Bingo, I was back up and running in about an hour, with additional hard drive storage space as a bonus. I can't tell you how nice that was. I mean, it's always a hassle when a hard drive fails, but when you plan for it...not so bad. Of course I didn't lose ANY data because I had JUST backed up... but depending upon how often you make a backup, you may lose something. Believe me, it will be better to have the majority of your programs and data available for the restore than none at all!

Be Seeing You...Down The Road,

Rich "The Wanderman"

Wednesday, September 5, 2018

Even The Simple Things - Cell Phone Tempered Glass Screen Protectors

Comfy, Huh?
     I have a "smart" cell phone. It has a large-ish screen that gets dirty all the time AND is prone to scratches in day-to-day use. For a long time, on previous phones, I was using the plastic stick-on screen protectors. They were ALWAYS difficult to put on without lots of bubbles underneath and I wasn't all that thrilled with what they did to the screen clarity and brightness. Of course, back then, there were very few choices for a substitute. Lately, Tempered Glass Screen Protectors have become commonplace. They are VERY thin slices of glass with glue around a very tiny portion of the edge and a bit wider at the bottom where you don't have your screen "real estate." I was convinced they were fragile and wouldn't last a day. I was wrong, very wrong.

My Essential PH-1
When a few brands went on sale for my new Essential PH-1 phone (about $8.00 for 3) I jumped at the chance to test them out. With low expectations, mind you. When they arrived, the first thing I noticed was the completeness of the installation kit. You got the glass itself, covered by two plastic protectors of its own: one on the outside and one on the side that would eventually attach to the phone. It had a screen cleaner wipe for each protector and a microfiber cloth for cleaning. The directions...well, you know...they were not really written by someone who speaks English as their native language. But, I got the gist. The pictures helped a great deal. The microscopic print did not!

The Complete Kit
Installation wasn't all that tough -- MUCH easier than a traditional screen protector. First you clean the screen with the included wipe. Then remove the back plastic protector from the glass (the side that actually sticks to the phone). Then carefully place it over your screen, being careful to line up the edges all the way around. In my case, the soft cover I had has a lip the goes all the way around the phone to keep the screen off any surface when it's face down. This oriented the glass sheet perfectly for me. Once in place, take the soft cloth and push down the protector from the bottom to the top in long gentle passes to make sure no air is trapped that could hold the cover away from your phone. Then simply remove the top plastic cover and you are done.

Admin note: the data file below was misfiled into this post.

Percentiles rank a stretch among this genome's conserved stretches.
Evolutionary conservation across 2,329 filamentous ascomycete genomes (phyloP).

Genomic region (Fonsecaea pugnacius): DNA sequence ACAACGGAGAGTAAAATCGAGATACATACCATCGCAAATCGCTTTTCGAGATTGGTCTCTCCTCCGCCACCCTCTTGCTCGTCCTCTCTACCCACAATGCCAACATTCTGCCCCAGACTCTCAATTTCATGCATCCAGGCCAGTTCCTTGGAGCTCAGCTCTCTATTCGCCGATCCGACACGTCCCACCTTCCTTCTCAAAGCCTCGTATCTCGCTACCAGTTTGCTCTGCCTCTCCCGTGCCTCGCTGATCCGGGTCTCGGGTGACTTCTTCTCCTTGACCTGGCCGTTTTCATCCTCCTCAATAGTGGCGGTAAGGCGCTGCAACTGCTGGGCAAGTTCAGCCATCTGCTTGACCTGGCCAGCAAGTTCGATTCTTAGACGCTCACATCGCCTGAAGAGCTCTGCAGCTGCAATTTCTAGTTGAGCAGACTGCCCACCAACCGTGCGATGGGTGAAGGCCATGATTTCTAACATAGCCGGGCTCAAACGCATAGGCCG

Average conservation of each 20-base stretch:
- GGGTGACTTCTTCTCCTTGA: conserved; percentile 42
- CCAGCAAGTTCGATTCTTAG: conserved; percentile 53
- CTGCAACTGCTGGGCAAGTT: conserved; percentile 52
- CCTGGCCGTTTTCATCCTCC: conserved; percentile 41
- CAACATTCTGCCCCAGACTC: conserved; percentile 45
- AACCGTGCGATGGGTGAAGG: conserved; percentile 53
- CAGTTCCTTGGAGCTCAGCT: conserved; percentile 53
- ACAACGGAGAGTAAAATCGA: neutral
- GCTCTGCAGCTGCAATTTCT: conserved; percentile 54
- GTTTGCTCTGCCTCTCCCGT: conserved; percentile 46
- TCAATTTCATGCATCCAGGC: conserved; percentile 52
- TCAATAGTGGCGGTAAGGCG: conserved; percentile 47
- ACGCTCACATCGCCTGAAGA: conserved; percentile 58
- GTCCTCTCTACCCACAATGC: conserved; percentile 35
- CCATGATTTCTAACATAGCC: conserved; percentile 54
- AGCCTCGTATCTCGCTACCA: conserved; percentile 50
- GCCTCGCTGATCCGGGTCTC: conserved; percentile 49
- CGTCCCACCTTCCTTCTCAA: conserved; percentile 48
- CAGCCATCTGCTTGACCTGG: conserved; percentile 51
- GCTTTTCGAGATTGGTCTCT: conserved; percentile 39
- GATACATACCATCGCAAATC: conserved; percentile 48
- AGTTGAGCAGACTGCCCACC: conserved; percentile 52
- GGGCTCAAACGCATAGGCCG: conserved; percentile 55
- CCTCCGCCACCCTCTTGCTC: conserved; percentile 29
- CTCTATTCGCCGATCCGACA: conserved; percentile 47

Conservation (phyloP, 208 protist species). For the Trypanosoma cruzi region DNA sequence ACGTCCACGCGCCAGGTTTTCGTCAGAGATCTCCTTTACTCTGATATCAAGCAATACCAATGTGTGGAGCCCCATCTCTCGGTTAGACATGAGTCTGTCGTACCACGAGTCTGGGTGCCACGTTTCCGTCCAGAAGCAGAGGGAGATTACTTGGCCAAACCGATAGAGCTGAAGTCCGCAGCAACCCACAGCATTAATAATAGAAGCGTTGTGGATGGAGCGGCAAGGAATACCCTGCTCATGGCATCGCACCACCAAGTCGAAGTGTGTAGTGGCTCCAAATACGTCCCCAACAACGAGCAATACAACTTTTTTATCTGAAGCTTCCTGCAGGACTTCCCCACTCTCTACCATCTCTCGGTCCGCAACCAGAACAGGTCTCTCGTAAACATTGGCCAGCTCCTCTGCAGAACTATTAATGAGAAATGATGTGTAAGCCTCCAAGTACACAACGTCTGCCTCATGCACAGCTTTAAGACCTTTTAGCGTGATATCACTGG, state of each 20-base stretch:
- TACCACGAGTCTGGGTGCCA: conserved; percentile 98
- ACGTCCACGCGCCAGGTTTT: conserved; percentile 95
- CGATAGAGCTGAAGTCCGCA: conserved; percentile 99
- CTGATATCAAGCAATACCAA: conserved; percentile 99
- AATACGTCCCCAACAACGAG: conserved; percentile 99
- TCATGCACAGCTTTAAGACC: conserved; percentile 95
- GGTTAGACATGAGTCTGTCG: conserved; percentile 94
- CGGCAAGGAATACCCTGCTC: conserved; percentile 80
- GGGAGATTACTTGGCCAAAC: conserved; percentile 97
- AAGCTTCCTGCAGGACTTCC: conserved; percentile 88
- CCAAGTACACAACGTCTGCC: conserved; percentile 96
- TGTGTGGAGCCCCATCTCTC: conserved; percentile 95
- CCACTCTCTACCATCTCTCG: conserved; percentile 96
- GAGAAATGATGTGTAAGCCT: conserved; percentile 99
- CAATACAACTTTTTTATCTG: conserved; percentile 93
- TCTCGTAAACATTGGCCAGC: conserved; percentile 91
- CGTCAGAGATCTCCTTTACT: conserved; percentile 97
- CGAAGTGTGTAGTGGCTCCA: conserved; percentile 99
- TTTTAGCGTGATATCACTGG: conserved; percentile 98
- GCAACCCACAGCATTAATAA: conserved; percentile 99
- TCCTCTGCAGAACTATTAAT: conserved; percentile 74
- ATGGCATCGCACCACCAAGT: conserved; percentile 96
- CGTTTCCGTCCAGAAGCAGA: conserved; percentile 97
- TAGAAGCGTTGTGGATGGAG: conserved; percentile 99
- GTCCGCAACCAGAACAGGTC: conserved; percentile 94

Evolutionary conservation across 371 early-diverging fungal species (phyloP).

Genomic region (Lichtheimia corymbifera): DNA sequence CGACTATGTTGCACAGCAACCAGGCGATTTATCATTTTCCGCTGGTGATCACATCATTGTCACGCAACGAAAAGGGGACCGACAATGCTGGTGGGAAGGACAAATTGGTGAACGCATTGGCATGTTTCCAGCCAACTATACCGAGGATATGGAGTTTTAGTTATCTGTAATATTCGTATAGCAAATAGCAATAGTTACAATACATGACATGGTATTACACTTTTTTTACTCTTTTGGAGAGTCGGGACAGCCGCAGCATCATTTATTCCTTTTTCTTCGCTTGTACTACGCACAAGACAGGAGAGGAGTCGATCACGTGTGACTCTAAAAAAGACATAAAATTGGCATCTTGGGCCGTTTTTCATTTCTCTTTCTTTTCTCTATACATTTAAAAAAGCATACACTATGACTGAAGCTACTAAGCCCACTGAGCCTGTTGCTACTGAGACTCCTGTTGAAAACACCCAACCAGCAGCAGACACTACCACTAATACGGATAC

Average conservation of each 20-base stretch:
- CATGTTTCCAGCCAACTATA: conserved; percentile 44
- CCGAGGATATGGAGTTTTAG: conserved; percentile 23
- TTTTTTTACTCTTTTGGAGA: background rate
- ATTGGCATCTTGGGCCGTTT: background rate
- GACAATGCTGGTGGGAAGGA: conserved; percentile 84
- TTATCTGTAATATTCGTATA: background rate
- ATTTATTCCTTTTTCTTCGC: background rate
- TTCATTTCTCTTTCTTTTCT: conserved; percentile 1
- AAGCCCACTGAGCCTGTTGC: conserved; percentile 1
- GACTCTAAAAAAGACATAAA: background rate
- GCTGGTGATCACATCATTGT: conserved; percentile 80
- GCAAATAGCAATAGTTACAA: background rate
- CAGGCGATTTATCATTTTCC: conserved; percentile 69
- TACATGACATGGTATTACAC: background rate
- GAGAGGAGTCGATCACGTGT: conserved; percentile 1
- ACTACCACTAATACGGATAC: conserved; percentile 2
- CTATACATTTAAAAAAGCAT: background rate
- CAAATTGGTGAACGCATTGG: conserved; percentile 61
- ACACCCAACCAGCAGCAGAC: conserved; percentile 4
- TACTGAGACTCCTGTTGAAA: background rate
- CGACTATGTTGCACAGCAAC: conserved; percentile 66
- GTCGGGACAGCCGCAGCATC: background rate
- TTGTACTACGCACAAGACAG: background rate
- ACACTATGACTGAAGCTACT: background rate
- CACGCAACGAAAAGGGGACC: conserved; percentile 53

Another Phone Picture
It's a good thing I have had this in place as I already see some scratches on its surface. I can always replace the protector for little money...the phone's screen, not so much! Is it all hearts and flowers? No. In my case, after about 10 months of use, the adhesive is beginning to weaken, sometimes the protector drops off or slips. Pressing it back in place is a quick temporary fix, but it's getting worse. I understand that the glue has to be strong enough to hold in place, but easy enough to remove that it will not damage the phone....but it's still a pain. I figure once a year I will replace the protector with a new one. For those of you keeping track, that's $2.66 a year.
Not so bad!

Be Seeing You...Down The Road,

Rich "The Wanderman"

Wednesday, August 29, 2018

Time For New Solar Panels! - Even More Efficient And New Material!

    Yup, I went and did it. Couldn't leave well enough alone. I located some new, more efficient solar panels with a new technology twist that are even smaller than the last set! At $192 each with 6 year warranty from Amazon, how could I resist. Of course actually getting the old ones off and new ones installed wasn't fun at all. The concept of semi-flexible panels adhered to the roof and matching the contours is great! Putting them on isn't really hard at all. Getting them OFF, I wasn't easy nor pleasant, but I got the new ones installed. Wow!! 

The old set (my Third!) was advertised as 100W panels. I had six of them giving me 600 watts of power. They were, in truth, a little bit better than 100 Watts...maybe 110 watts each, so I had plenty of power. The install on those required trimming the edges to fit in the small spaces I had available on my roof. The new ones required ZERO trimming as they were about 2 inches smaller in width and length. Have you heard the old joke about the successful electronics manufacturing company? They moved into a smaller space! Well this is a perfect illustration of that.

Aside from the size, the new twist is a material named ETFE (Ethylene-Tetra-Fluoro-Ethylene.) It is much more durable and resistant to UV light than the old panels. Their top layer was made from PET (Polyethylene terephalate.) That's what they make water bottles from. ETFE is harder, stronger and allows for a bit more light transmission. All good, but the real trick was the addition of a surface texture to the panels. It's designed to act as mini-lenses to focus more photons (light) onto the electricity generating portions of the cells.

Sounds good in theory. Since they are not smooth any longer, cleaning debris and dust may be more difficult. A paper towel will just shred itself if used on the surface. However, the instructions do say that you can rinse them with a hose...I'd be wary of too much pressure though. Just paranoid I guess.  I am sure there is a cleaning/dusting device that will work. I have a bunch of micro-dusters I'll try, but I believe I'll need something with a bit of force. Perhaps a lightweight paintbrush with soft bristles. One I can get wet... I'll try a few different ones until it succeeds.

The Major P.I.T.A. Rearmost Panel